Communication in a doctor's office is like a marriage gone bad: As you describe to your doctor that what pain or symptoms you have, you realize that while the doctor may hear you, he or she isn't really listening. And in the other direction, you hear the doctor's words, but do you walk away with a full understanding of the diagnosis, what exactly you're being prescribed, why, and what the risks are?

In a recent article in the London Telegraph, fully 25 percent of National Health Service patients complained that their doctors discuss their conditions as if they weren’t there; 20 percent reported that “they were not given enough information about their condition and treatment;” and 25 percent confessed that “there was no one they could talk to about their worries and fears.”

Another recent story about doctors’ people-skills—and lack thereof—in the Wall Street Journal sums up the issue nicely: “Doctors are rude. Doctors don't listen. Doctors have no time. Doctors don't explain things in terms patients can understand.” The introduction of electronic health records has, ironically, often made things worse. A recent study noted that even as EHR systems have "allowed [doctors] to spend more face-to-face time with patients," they nonetheless often prove to be a "distraction" as doctor attention becomes focused on keyboards and not patients.

The WSJ article talks about how medical schools, malpractice insurers, and major hospitals are trying to improve patient-doctor communication, and for good reason: A break-down in patient-doctor communication is cited in at least 40 percent of malpractice claims. Further, research confirms that poor communication often leads patients to not follow their prescribed treatments regimens, whereas the opposite also seems to be true. Doctor-patient communication can be improved by having doctors coached in practices like the Four Habits, which, the WSJ says, “teaches doctors how to create rapport with patients, elicit their views, demonstrate empathy and assess their ability to follow a treatment regimen.”

If new technology is partly to blame, it can also help. An article at Health Management Technology describes the use of speech-based “virtual assistants” to capture patient data and automatically enter it into a patient’s EHR, for example, allowing the doctor to talk to the patient without the distraction of having to type what is being said.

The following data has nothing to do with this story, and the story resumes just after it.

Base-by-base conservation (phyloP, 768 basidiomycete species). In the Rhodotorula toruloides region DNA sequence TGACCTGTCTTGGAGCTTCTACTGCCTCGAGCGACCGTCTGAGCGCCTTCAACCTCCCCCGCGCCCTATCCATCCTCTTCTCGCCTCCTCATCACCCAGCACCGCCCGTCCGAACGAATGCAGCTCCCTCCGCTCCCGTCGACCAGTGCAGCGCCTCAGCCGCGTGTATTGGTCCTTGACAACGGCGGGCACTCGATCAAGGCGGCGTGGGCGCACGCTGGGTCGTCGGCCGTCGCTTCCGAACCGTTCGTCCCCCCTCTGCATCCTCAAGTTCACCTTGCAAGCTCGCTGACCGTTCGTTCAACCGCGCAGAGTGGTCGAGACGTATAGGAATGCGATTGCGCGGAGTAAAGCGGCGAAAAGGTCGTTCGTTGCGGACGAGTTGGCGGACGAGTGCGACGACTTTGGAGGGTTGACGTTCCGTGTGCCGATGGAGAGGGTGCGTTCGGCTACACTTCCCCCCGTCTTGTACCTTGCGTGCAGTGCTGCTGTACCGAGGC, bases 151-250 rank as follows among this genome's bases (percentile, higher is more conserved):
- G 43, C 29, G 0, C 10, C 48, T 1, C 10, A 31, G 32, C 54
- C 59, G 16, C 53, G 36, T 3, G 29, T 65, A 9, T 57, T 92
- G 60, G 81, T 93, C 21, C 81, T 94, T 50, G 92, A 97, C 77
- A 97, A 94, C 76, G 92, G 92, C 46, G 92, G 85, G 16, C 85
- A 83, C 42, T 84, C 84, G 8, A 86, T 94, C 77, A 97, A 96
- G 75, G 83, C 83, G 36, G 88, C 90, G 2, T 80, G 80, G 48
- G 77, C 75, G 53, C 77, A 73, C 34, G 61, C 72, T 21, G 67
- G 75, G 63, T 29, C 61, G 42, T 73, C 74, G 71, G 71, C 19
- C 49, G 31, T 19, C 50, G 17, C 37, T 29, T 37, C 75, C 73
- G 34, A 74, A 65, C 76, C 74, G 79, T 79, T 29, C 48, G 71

Recently, I spoke to André Elisseeff, one of the founders of Nhumi (“new-me”) Technologies about the use of avatars to improve patient-doctor communication. You may recall that Elisseeff and his team created (while working for IBM’s Zurich Research Lab) a “Google Earth for the Body” as a means of visualizing a person’s EHR using a 3-D image of the human-body. At Nhumi, he developed the idea further into an avatar system that could be used to depict adverse drug reactions. Elisseeff’s team late last year created a new visual search engine to explore the human body using a detailed, interactive 3-D model to depict human anatomy. Calling it the “HealthCorpus,” they have put medical data, FDA data, and user-generated content into a single site that lets a person search this integrated content by clicks on a virtual body.

Elisseeff told me that the new site is meant “for the patient to help indicate to the doctor where it hurts,” and correspondingly, allows the doctor “to explain to the patient why it hurts.”

HealthCorpus is also designed at giving a patient something tangible to refer back to when they leave the doctor’s.

“We asked some GPs about how they would use the system, the first thing they told us is that they would use it to educate the patients, and second, give patients [a visual record] so they don’t go home with empty hands,” Elisseeff said.

The latter use might be the most important. The research reported in WSJ, for instance, found that 80 percent of patients forget what the doctor told them as soon as they leave the office and 50 percent of what patients do remember is actually incorrect, especially in regard to the risks of the treatment prescribed. Other studies indicate that 50 percent of patients don’t take their prescribed medications, and that some 70 percent of the non-adherence is intentional. The reasons for non-adherence include patients not believing their doctor’s diagnosis, not sharing their doctor’s belief about the severity of the condition, or a belief that the detrimental side-effects outweigh the benefits of the medications prescribed. Using HealthCorpus can help a doctor address each of these issues.